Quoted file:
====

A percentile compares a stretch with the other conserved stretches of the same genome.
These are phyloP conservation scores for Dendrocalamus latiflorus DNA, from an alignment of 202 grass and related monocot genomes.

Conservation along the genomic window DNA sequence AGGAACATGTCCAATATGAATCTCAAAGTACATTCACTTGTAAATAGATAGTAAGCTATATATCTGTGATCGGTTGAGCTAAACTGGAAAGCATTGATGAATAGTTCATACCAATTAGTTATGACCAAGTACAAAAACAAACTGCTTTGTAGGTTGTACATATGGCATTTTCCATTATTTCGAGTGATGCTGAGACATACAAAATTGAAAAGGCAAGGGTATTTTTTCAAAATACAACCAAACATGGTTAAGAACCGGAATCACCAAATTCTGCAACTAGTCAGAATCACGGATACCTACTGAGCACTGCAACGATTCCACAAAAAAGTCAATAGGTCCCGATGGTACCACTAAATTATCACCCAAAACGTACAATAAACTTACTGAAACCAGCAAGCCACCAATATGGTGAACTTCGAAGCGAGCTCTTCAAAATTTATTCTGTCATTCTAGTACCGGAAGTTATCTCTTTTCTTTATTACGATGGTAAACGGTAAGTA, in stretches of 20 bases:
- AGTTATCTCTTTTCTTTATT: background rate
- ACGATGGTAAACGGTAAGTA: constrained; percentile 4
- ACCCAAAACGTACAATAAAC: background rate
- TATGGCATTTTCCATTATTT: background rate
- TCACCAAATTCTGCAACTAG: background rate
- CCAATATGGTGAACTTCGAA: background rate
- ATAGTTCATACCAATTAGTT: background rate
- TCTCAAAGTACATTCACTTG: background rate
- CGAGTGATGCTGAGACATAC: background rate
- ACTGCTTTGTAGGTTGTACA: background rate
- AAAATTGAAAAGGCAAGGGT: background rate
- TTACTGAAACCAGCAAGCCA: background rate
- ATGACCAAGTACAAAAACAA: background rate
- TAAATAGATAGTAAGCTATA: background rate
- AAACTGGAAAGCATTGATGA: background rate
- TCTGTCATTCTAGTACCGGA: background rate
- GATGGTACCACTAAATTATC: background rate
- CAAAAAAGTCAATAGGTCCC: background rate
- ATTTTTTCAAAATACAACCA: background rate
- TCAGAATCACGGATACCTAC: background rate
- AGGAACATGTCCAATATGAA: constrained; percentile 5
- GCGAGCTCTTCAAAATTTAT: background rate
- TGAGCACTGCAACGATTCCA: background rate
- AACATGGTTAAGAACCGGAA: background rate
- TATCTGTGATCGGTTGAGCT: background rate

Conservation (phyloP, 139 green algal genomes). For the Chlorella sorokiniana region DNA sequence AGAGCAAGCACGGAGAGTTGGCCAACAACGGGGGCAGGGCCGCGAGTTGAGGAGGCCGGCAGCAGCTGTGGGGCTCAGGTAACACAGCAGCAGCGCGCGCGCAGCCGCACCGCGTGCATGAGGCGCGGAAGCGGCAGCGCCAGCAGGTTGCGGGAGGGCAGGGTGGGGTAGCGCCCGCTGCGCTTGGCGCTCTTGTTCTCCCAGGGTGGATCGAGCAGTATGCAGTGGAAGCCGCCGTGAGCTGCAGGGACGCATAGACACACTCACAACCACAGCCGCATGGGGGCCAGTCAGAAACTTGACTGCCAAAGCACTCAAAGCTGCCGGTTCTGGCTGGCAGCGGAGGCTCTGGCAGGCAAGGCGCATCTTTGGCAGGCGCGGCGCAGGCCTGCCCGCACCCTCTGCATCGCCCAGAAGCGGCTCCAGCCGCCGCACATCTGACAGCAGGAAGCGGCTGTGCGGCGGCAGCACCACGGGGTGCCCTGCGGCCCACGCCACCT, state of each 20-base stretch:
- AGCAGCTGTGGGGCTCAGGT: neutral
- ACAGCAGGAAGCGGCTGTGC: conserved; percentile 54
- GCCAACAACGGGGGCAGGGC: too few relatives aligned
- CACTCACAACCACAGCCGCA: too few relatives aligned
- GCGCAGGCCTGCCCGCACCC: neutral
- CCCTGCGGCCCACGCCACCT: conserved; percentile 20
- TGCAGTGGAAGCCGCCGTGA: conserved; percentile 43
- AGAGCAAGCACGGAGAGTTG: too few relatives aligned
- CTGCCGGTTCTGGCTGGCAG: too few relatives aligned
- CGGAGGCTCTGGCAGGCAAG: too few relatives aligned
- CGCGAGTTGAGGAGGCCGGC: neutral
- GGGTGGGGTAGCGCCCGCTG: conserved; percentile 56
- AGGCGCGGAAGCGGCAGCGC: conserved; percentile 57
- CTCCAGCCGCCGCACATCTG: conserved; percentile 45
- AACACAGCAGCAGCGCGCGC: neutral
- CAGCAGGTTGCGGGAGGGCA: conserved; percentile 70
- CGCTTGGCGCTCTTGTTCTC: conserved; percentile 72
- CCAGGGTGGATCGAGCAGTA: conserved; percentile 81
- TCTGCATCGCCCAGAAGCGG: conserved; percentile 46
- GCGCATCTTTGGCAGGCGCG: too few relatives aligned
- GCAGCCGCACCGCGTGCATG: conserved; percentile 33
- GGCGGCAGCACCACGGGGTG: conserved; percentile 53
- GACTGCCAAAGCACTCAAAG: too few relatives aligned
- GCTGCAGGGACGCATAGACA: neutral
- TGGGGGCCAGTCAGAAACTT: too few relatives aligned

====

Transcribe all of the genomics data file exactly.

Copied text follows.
A percentile compares a stretch with the other conserved stretches of the same genome.
These are phyloP conservation scores for Dendrocalamus latiflorus DNA, from an alignment of 202 grass and related monocot genomes.

Conservation along the genomic window DNA sequence AGGAACATGTCCAATATGAATCTCAAAGTACATTCACTTGTAAATAGATAGTAAGCTATATATCTGTGATCGGTTGAGCTAAACTGGAAAGCATTGATGAATAGTTCATACCAATTAGTTATGACCAAGTACAAAAACAAACTGCTTTGTAGGTTGTACATATGGCATTTTCCATTATTTCGAGTGATGCTGAGACATACAAAATTGAAAAGGCAAGGGTATTTTTTCAAAATACAACCAAACATGGTTAAGAACCGGAATCACCAAATTCTGCAACTAGTCAGAATCACGGATACCTACTGAGCACTGCAACGATTCCACAAAAAAGTCAATAGGTCCCGATGGTACCACTAAATTATCACCCAAAACGTACAATAAACTTACTGAAACCAGCAAGCCACCAATATGGTGAACTTCGAAGCGAGCTCTTCAAAATTTATTCTGTCATTCTAGTACCGGAAGTTATCTCTTTTCTTTATTACGATGGTAAACGGTAAGTA, in stretches of 20 bases:
- AGTTATCTCTTTTCTTTATT: background rate
- ACGATGGTAAACGGTAAGTA: constrained; percentile 4
- ACCCAAAACGTACAATAAAC: background rate
- TATGGCATTTTCCATTATTT: background rate
- TCACCAAATTCTGCAACTAG: background rate
- CCAATATGGTGAACTTCGAA: background rate
- ATAGTTCATACCAATTAGTT: background rate
- TCTCAAAGTACATTCACTTG: background rate
- CGAGTGATGCTGAGACATAC: background rate
- ACTGCTTTGTAGGTTGTACA: background rate
- AAAATTGAAAAGGCAAGGGT: background rate
- TTACTGAAACCAGCAAGCCA: background rate
- ATGACCAAGTACAAAAACAA: background rate
- TAAATAGATAGTAAGCTATA: background rate
- AAACTGGAAAGCATTGATGA: background rate
- TCTGTCATTCTAGTACCGGA: background rate
- GATGGTACCACTAAATTATC: background rate
- CAAAAAAGTCAATAGGTCCC: background rate
- ATTTTTTCAAAATACAACCA: background rate
- TCAGAATCACGGATACCTAC: background rate
- AGGAACATGTCCAATATGAA: constrained; percentile 5
- GCGAGCTCTTCAAAATTTAT: background rate
- TGAGCACTGCAACGATTCCA: background rate
- AACATGGTTAAGAACCGGAA: background rate
- TATCTGTGATCGGTTGAGCT: background rate

Conservation (phyloP, 139 green algal genomes). For the Chlorella sorokiniana region DNA sequence AGAGCAAGCACGGAGAGTTGGCCAACAACGGGGGCAGGGCCGCGAGTTGAGGAGGCCGGCAGCAGCTGTGGGGCTCAGGTAACACAGCAGCAGCGCGCGCGCAGCCGCACCGCGTGCATGAGGCGCGGAAGCGGCAGCGCCAGCAGGTTGCGGGAGGGCAGGGTGGGGTAGCGCCCGCTGCGCTTGGCGCTCTTGTTCTCCCAGGGTGGATCGAGCAGTATGCAGTGGAAGCCGCCGTGAGCTGCAGGGACGCATAGACACACTCACAACCACAGCCGCATGGGGGCCAGTCAGAAACTTGACTGCCAAAGCACTCAAAGCTGCCGGTTCTGGCTGGCAGCGGAGGCTCTGGCAGGCAAGGCGCATCTTTGGCAGGCGCGGCGCAGGCCTGCCCGCACCCTCTGCATCGCCCAGAAGCGGCTCCAGCCGCCGCACATCTGACAGCAGGAAGCGGCTGTGCGGCGGCAGCACCACGGGGTGCCCTGCGGCCCACGCCACCT, state of each 20-base stretch:
- AGCAGCTGTGGGGCTCAGGT: neutral
- ACAGCAGGAAGCGGCTGTGC: conserved; percentile 54
- GCCAACAACGGGGGCAGGGC: too few relatives aligned
- CACTCACAACCACAGCCGCA: too few relatives aligned
- GCGCAGGCCTGCCCGCACCC: neutral
- CCCTGCGGCCCACGCCACCT: conserved; percentile 20
- TGCAGTGGAAGCCGCCGTGA: conserved; percentile 43
- AGAGCAAGCACGGAGAGTTG: too few relatives aligned
- CTGCCGGTTCTGGCTGGCAG: too few relatives aligned
- CGGAGGCTCTGGCAGGCAAG: too few relatives aligned
- CGCGAGTTGAGGAGGCCGGC: neutral
- GGGTGGGGTAGCGCCCGCTG: conserved; percentile 56
- AGGCGCGGAAGCGGCAGCGC: conserved; percentile 57
- CTCCAGCCGCCGCACATCTG: conserved; percentile 45
- AACACAGCAGCAGCGCGCGC: neutral
- CAGCAGGTTGCGGGAGGGCA: conserved; percentile 70
- CGCTTGGCGCTCTTGTTCTC: conserved; percentile 72
- CCAGGGTGGATCGAGCAGTA: conserved; percentile 81
- TCTGCATCGCCCAGAAGCGG: conserved; percentile 46
- GCGCATCTTTGGCAGGCGCG: too few relatives aligned
- GCAGCCGCACCGCGTGCATG: conserved; percentile 33
- GGCGGCAGCACCACGGGGTG: conserved; percentile 53
- GACTGCCAAAGCACTCAAAG: too few relatives aligned
- GCTGCAGGGACGCATAGACA: neutral
- TGGGGGCCAGTCAGAAACTT: too few relatives aligned